Engineering upgrades to the Motional Stark Effect diagnostic on Alcator C-Mod
Author(s)Mumgaard, Robert Thomas
Engineering upgrades to the MSE diagnostic on Alcator C-Mod
Massachusetts Institute of Technology. Department of Nuclear Science and Engineering.
Steven D. Scott.
MetadataShow full item record
The Motional Stark Effect (mse) diagnostic deployed on the alcator c-mod tokamak previously experienced unacceptable calibration drift and sensitivity to partially-polarized background light that limited its ability to measure magnetic field pitch-angles. The need to identify the cause of the polarization drift and to characterize sources of error motivated the development of a robotic calibration system consisting of a motorized three axis positioning system and a light source capable of generating arbitrary polarization states. The system produces linear polarization angles with accuracy of < 0.05°, operates during maintenance periods, has a Lambertian and laser illumination source, and captures the complex diagnostic polarization response using a Fourier expansion of the detector signals in terms of even harmonics of the input polarization angle. This study guided the fielding of a first-of-a-kind inter-shot calibration (isc) system for the mse diagnostic -- a long sought capability. The isc inputs high quality polarized light at four carefully chosen polarization angles into the diagnostic objective lens within ten seconds of the plasma discharge using a single high-precision moving part internal to the vacuum vessel. Fiber optics are used to sequentially illuminate the calibration polarizers via backlight scattering similar to an LCD screen, fully filling the view of each of the ten mse sightlines with polarization angles repeatable to better than 0.05°. The system has operated inside the vacuum for over 8500 cycles and is used to reconstruct the diagnostic calibration on a variety of timescales. This system was used to identify thermal-stress induced birefringence in several of the diagnostic's lenses as the cause of polarization calibration drift. Gold-plated radiative heat-shields and low-conduction lens and periscope mounts thermally isolate the in-vacuum periscope, and a forced-flow active thermal control system regulates the ex-vessel periscope and vacuum window. This successfully controls the optic stress in thermal environment ranging ±150°C. A high-throughput narrow-bandpass filter-based polychromator was developed as a new configuration for mse detectors. The system allows high-spectral selectivity at an étendue of > 15mm2 sr for four simultaneous polarization measurements on the same viewing sightline. It sequentially passes light among four different < 0.9nm FWHM temperature-tuned filters to custom avalanche photodiode detectors operating at NA = 0.6. The polychromator is imaging, non-vignetting, high transmission, utilizes mostly off-the shelf optics, is easily aligned, remote-controlled and can be replicated at relatively low cost. This enables wavelength-interpolation of the mse background light and simultaneous detection of different parts of the Stark manifold.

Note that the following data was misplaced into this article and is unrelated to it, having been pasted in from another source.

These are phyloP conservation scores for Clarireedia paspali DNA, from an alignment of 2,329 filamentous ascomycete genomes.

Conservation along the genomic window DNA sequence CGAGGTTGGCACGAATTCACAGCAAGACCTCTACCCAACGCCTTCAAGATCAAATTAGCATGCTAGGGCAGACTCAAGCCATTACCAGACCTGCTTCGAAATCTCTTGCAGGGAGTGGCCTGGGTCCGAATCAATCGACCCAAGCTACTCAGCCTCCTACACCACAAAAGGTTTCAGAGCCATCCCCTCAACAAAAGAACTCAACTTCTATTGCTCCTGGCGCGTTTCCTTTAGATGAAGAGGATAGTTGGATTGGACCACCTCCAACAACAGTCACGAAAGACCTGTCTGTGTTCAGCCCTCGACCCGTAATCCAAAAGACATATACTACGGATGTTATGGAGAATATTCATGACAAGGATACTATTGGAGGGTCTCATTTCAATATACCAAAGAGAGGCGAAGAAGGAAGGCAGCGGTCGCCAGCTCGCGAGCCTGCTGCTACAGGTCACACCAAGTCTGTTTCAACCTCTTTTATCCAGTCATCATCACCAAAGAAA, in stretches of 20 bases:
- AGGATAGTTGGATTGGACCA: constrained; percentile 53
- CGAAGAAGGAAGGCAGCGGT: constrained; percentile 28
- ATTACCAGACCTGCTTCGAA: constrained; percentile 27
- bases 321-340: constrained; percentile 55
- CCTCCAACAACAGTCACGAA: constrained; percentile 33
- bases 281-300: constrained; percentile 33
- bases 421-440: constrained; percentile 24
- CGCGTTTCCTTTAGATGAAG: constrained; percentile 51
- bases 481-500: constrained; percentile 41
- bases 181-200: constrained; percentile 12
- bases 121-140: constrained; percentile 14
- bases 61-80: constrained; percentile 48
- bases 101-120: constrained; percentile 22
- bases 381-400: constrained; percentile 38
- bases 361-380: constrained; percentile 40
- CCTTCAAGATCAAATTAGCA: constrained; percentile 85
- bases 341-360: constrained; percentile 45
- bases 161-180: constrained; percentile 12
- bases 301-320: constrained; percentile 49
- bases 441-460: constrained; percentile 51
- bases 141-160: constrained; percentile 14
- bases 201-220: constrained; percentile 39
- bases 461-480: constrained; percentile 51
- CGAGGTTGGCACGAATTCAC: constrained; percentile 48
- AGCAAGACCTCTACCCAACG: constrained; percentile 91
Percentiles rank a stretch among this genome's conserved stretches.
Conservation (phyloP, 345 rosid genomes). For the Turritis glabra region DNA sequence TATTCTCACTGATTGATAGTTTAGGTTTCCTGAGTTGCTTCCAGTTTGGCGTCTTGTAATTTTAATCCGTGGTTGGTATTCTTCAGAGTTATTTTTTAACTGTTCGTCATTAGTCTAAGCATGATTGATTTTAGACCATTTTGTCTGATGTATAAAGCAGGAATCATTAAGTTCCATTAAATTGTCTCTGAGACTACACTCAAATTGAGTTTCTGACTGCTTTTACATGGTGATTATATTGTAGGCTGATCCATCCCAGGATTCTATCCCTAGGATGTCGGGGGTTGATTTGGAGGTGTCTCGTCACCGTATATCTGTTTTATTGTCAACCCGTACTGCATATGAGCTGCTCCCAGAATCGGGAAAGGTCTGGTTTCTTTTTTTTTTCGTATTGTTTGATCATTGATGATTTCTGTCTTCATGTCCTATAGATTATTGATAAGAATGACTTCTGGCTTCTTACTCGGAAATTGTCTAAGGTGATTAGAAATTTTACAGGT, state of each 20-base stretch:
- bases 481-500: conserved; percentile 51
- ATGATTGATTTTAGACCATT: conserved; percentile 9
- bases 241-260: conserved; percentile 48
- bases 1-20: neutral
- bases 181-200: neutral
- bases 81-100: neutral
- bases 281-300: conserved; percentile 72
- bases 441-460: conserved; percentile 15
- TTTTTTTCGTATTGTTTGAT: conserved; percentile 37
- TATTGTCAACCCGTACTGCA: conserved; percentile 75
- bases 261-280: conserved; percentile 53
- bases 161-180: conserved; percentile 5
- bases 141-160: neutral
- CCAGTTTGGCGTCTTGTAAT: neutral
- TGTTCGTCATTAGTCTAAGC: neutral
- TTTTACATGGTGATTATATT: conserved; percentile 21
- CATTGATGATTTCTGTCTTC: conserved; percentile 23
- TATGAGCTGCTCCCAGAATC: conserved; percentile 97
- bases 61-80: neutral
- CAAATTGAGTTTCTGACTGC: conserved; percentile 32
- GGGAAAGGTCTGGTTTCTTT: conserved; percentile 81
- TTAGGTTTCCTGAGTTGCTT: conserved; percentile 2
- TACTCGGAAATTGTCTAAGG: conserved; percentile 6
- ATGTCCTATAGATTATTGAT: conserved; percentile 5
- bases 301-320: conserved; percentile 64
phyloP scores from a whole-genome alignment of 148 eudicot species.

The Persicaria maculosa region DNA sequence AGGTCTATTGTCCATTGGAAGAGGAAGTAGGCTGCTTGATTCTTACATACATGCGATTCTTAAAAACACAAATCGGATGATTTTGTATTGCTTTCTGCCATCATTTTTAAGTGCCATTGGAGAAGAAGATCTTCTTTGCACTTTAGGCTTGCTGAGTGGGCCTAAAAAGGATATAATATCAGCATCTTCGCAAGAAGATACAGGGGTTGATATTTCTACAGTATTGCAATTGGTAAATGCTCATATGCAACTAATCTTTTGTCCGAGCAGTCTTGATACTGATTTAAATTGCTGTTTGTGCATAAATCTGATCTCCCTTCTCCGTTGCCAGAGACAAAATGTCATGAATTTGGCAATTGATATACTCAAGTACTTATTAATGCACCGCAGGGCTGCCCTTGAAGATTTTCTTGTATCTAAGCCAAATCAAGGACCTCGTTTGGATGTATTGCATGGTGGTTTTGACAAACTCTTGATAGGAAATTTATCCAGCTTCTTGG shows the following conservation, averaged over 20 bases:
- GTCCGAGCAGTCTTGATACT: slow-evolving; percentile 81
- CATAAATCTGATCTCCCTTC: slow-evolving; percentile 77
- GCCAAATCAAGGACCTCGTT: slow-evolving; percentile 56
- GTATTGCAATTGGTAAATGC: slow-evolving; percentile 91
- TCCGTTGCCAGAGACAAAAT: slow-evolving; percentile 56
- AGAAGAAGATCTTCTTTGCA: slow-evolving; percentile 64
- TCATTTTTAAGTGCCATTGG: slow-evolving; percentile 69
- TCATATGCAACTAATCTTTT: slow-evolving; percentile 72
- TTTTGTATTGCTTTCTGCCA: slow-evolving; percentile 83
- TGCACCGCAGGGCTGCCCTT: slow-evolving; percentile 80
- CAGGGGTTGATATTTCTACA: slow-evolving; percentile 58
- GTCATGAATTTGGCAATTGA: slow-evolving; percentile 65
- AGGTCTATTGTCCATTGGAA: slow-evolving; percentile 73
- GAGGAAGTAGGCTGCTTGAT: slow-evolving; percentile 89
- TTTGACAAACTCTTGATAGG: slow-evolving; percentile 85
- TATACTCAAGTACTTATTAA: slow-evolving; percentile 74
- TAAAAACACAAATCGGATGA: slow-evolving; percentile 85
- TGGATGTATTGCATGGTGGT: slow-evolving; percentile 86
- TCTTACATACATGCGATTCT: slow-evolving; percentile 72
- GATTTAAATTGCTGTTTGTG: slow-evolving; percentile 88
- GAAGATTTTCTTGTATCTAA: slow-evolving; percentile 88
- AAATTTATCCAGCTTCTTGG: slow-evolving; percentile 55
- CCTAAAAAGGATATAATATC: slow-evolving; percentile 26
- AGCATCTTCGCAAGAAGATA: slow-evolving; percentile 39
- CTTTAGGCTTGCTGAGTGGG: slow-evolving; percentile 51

Thesis: S.M., Massachusetts Institute of Technology, Department of Nuclear Science and Engineering, 2015.This electronic version was submitted by the student author. The certified thesis is available in the Institute Archives and Special Collections.Cataloged from student-submitted PDF version of thesis.Includes bibliographical references (pages 135-136).
DepartmentMassachusetts Institute of Technology. Department of Nuclear Science and Engineering
Massachusetts Institute of Technology
Nuclear Science and Engineering.